Agent Interview: Adam Friedstein of Anderson Literary Management - Writer's Digest

Agent Advice: Adam Friedstein of Anderson Literary Management

This installment features Adam Friedstein of Anderson Literary Management, LLC. He was previously at Trident Media Group. He is seeking: He primarily represents debut literary fiction, literary thrillers and suspense, young adult fiction, memoir, and narrative and serious nonfiction (politics, education, biographies and more).
Publish date:

“Agent Advice” (this installment featuring agent Adam Friedstein of Anderson Literary Management) is a series of quick interviews with literary agents and script agents who talk with Guide to Literary Agents about their thoughts on writing, publishing, and just about anything else. This series has more than 170 interviews so far with reps from great literary agencies. This collection of interviews is a great place to start if you are just starting your research on literary agents.

This installment features Adam Friedstein of Anderson Literary Management, LLC. He was previously at Trident Media Group.

He is seeking: He primarily represents debut literary fiction, literary thrillers and suspense, young adult fiction, memoir, and narrative and serious nonfiction (politics, education, biographies and more).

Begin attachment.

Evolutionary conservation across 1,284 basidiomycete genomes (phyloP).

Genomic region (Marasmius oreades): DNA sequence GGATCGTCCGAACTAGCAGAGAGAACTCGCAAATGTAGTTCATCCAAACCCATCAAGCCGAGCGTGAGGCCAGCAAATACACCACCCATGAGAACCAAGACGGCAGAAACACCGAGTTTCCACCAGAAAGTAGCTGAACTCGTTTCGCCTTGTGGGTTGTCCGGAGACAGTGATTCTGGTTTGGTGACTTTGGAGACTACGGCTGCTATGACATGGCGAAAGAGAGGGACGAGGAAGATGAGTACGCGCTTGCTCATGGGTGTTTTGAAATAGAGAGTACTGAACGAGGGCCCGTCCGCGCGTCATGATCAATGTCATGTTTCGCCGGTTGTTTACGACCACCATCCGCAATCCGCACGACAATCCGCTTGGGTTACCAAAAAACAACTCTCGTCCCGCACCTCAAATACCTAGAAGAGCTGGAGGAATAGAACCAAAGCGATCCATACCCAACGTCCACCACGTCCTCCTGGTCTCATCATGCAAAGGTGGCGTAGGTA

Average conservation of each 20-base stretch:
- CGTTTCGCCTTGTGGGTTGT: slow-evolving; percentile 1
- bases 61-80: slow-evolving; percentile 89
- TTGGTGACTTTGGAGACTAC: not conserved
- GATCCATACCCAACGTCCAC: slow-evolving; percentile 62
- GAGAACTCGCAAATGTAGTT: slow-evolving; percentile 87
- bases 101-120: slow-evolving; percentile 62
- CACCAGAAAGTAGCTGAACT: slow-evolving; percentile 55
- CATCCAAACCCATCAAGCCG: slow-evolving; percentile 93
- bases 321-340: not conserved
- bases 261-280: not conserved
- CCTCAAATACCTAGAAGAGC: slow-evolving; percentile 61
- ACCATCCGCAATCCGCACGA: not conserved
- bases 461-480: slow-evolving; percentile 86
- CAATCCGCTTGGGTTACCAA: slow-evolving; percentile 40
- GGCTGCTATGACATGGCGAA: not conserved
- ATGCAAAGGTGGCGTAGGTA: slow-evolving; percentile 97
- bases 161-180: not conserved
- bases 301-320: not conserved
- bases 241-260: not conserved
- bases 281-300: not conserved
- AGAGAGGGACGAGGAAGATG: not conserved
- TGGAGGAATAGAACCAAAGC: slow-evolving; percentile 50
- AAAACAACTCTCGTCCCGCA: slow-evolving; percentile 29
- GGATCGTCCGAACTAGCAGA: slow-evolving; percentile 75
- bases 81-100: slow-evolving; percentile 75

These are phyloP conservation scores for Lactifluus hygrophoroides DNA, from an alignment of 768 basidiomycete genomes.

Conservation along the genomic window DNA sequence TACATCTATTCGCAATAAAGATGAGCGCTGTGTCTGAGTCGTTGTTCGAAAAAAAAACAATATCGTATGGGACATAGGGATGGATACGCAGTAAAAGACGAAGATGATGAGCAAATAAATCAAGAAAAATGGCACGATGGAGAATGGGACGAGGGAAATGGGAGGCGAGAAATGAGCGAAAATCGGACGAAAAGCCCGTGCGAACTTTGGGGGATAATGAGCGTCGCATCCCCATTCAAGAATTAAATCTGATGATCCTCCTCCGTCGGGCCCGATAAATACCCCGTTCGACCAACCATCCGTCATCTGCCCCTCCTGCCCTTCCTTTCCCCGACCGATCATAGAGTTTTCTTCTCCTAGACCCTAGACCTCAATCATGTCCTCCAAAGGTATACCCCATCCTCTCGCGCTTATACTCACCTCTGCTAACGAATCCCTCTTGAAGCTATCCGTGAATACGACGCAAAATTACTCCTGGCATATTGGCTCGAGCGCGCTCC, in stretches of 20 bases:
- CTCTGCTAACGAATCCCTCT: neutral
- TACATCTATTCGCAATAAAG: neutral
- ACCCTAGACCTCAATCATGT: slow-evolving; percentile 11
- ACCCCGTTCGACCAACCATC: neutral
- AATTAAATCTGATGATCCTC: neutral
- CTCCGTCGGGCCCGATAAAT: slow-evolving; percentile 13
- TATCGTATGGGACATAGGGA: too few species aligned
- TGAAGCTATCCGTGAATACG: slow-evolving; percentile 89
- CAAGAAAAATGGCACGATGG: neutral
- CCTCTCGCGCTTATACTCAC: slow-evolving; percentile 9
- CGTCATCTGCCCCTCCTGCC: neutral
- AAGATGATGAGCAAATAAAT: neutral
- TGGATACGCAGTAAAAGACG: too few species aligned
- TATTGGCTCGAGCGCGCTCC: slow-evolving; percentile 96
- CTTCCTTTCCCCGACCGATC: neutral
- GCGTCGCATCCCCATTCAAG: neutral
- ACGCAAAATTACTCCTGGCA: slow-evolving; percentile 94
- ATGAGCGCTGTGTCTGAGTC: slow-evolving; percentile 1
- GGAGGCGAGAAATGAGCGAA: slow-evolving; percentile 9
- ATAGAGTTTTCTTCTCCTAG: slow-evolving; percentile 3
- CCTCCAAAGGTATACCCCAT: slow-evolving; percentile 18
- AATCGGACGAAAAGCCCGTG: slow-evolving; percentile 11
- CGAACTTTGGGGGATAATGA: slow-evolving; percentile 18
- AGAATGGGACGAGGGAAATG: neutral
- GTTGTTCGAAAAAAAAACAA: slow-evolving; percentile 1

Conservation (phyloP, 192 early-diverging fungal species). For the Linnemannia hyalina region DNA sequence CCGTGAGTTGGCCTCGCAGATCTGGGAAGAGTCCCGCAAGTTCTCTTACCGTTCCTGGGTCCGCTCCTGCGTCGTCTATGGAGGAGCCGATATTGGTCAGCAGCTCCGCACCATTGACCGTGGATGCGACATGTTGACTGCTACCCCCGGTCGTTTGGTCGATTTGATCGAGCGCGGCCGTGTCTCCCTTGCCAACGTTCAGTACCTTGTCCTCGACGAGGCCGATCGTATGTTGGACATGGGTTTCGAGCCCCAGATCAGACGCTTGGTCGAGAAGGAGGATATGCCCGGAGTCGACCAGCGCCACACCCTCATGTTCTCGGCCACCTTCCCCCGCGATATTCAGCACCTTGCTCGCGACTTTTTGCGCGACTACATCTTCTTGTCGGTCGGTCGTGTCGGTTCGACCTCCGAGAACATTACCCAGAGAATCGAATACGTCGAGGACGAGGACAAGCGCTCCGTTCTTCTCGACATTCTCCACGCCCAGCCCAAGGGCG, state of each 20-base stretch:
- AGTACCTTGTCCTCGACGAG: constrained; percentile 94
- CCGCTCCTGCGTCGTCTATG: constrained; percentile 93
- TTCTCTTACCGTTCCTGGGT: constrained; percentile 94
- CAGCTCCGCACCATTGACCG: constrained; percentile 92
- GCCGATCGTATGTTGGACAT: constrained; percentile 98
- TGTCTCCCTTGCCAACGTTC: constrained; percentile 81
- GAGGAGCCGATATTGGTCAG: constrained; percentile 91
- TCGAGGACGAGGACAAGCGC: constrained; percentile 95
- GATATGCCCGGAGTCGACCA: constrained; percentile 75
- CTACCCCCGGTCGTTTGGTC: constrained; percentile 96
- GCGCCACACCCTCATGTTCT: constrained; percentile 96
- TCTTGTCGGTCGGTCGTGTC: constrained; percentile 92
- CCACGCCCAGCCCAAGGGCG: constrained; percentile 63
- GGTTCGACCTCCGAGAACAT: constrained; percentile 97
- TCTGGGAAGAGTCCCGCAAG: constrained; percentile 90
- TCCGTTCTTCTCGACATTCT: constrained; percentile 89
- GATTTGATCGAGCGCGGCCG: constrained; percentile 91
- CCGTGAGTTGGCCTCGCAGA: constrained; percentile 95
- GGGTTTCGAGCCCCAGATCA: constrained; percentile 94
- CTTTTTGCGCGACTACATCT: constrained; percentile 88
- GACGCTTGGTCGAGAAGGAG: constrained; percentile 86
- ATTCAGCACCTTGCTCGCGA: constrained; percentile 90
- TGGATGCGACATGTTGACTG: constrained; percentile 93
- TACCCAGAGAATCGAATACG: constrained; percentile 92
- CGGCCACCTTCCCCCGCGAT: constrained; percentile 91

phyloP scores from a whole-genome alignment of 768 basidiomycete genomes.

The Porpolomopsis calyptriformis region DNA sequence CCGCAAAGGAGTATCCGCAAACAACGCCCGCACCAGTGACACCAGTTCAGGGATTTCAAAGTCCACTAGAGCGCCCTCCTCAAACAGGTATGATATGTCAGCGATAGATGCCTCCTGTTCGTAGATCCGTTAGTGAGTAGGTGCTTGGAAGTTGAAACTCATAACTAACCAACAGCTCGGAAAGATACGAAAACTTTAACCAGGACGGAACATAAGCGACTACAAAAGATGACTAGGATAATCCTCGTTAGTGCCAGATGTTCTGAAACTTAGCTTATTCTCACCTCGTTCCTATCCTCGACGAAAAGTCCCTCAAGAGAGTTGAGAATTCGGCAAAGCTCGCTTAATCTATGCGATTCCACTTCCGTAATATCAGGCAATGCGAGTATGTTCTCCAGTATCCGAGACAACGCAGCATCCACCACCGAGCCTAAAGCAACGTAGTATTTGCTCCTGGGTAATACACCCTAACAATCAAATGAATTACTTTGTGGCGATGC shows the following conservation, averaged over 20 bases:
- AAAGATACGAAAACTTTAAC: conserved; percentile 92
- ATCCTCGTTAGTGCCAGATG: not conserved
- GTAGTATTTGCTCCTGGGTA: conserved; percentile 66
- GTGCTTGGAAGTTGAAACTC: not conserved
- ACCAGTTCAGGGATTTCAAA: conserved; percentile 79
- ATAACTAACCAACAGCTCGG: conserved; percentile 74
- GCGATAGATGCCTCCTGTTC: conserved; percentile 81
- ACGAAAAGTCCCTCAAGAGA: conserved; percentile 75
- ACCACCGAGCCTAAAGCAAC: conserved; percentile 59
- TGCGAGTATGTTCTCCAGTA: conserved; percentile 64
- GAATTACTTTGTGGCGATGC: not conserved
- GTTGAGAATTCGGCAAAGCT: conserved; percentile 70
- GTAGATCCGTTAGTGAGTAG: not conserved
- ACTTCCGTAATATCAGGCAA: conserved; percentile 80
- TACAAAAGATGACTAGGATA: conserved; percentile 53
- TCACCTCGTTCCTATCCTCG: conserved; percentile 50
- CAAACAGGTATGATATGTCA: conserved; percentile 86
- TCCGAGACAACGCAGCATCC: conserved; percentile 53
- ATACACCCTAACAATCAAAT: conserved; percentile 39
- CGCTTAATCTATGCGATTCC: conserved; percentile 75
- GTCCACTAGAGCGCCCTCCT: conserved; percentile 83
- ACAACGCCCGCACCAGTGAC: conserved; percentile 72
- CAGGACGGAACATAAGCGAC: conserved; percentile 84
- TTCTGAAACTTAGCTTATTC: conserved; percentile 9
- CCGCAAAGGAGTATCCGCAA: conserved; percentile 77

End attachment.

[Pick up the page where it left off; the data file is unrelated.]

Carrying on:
Image placeholder title

GLA: How did you become an agent?

AF: It wasn't my plan after getting my B.A. in Comparative Literature. I thought I was going to be a tweed-sporting academic, but I ended up moving to New York and using my only employable skill to get a job as a painter. It was a nice intellectual respite but I soon felt myself wanting to be involved with books as I had my whole life. Academia wasn't it, though—I wanted to be close to the writing process and have a hand in the dissemination of great books. I applied for an internship at Writers House and though I wasn't accepted, I went to work part time in their accounting department, and soon after in the foreign rights department at Harold Ober Associates. I realized then that I really did want to be an agent—to be involved in the first stages of the representation process, so I moved to Trident Media Group where I came to get excited about the relationships built with authors and the entrepreneurial aspect of agenting. when an opportunity to build my own list came along, I knew it was what I wanted, though I do own some tweed.

GLA: You seek literary fiction and even thrillers in a literary style. What draws you to literary writing? Is this your first love?

AF: What draws me to literary writing is a certain reverence for and inventiveness with language that's on par in resonance with the attention to the novel's arc and structure. There's a creative, artistic intent you could say, and great literary fiction can transmit truths no other writing can. My first love, though, was nonfiction, particularly philosophy and psychoanalysis. I spent a lot of time in middle school and high school devouring the likes Freud and Kant at the public library. As far as fiction goes, my first loves as a young Jewish boy from Massachusetts were Kafka and Elie Wiesel, so even my fiction tastes were historical bent.

GLA: Besides "good writing," what, specifically, are you seeking that never seems to land in the slush pile?

AF: I love the sport of pool, and hustler lore. I'd love to see a novel centered on that. I'd also love to see a narrative nonfiction book about the pool tables, bars, and halls of New York City. I'd also like to see a humorous novel about the transition from college to the workplace.

Screen Shot 2016-08-08 at 2.57.50 PM